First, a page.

Enough is Enough: This is Not a Civil Rights Movement

This is not a civil right movement. This is a violent countermovement against freedom and progress (see The New Left’s War on Imaginary Structures of Oppression in Order to Hide the Real Ones). The federal government has to step in and stop this. Enough is enough. All the so-called leftist who support this? People, please. You made the wrong choice of comrades. Wake up. You let something confuse you and you don’t have your head on straight. Shake yourself out of the fog you’re in.

“Wall of Moms” between law enforcement and rioters in Portland

The question is not whether federal troops ought to intervene in situations occurring in the states. If this were true, the only place the federal government could appear is in the District of Columbia (and progressives have a problem even with that—because Trump is president). It is bizarre, frankly, to see progressives make the “states rights” argument. What do they think about President Eisenhower’s intervention in Little Rock, Arkansas when Orval Faubus used military force to stifle the right of black people to attend school with whites? We are first and foremost citizens of the United States of America. Arkansas blacks were right to expect that the federal government would defend their rights because their rights applied to all people regardless of the color of their skin. (See Fake News, Executive Power, and the Anti-Working Class Character of Street Crime.)

Unless you believe that your perspective magically shapes reality for the rest of us, the question is about whether criminal procedure is being followed not whether the rule of law is supposed to be followed in a constitutional republic. Without the rule of law there is no republic. (See Acting DHS secretary hits back at Portland mayor’s ‘completely irresponsible’ claim that feds are ‘escalating’ unrest.)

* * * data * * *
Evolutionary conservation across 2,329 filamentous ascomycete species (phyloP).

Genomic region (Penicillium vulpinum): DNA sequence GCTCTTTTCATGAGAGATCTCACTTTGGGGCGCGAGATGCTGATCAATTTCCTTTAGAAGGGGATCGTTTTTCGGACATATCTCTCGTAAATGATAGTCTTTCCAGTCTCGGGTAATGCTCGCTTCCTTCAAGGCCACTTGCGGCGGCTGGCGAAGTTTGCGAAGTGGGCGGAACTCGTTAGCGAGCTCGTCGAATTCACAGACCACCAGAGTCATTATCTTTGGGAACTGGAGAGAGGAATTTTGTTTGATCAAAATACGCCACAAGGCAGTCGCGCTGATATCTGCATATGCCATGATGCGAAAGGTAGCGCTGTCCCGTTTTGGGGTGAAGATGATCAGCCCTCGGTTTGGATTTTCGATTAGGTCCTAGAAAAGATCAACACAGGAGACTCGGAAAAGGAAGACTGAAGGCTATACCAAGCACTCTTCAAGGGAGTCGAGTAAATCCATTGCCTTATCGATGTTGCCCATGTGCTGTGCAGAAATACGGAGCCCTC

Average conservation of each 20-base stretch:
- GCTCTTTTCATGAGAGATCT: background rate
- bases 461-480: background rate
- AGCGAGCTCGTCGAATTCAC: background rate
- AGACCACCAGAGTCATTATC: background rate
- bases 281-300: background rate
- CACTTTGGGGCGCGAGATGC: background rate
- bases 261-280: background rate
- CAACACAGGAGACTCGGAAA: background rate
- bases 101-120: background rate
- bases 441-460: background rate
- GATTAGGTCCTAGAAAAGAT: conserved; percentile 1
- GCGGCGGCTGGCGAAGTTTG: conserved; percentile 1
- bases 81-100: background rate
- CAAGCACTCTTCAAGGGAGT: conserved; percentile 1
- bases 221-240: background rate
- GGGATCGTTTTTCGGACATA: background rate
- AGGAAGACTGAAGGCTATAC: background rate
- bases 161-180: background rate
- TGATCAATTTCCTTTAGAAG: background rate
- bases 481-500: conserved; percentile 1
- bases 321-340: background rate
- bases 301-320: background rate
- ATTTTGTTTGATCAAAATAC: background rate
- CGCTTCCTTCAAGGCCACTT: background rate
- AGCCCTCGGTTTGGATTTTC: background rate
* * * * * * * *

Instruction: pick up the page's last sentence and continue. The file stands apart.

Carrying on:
“Protestors” in Portland

I am reading progressives on the matter of Portland and they sound like the far-right wing-nuts who, during the 1990s, characterized the ATF, the FBI, and other federal officers as “jackbooted thugs.” Remember that? These reactionaries claimed that the federal government was a fascistic entity depriving them of their rights. Their concerns of course fell on the deaf ears of progressives. But Waco wasn’t wrong because the feds intervened. Waco was wrong because the feds acted stupidly and recklessly. Same thing in Portland.

What we are seeing from the left is not judgment based on principle and the rule of law in a democratic republic, but panicked knee-jerking when the rule of law is applied a particular group with whom they agree. For progressives, smashing right-wingers is a beautiful thing—even when the protests are peaceful. Just the presence of conservatives and right-wingers is violence in the progressive’s eyes. They abhor the “deplorables,” white they adore Antifa for punching them in the face. When the cause they support involves arson, looting, and physical violence, then law enforcement is supposed to stand down because that mob is justified. It is an utterly contemptible double standard.

“Protestors” on the run in Portland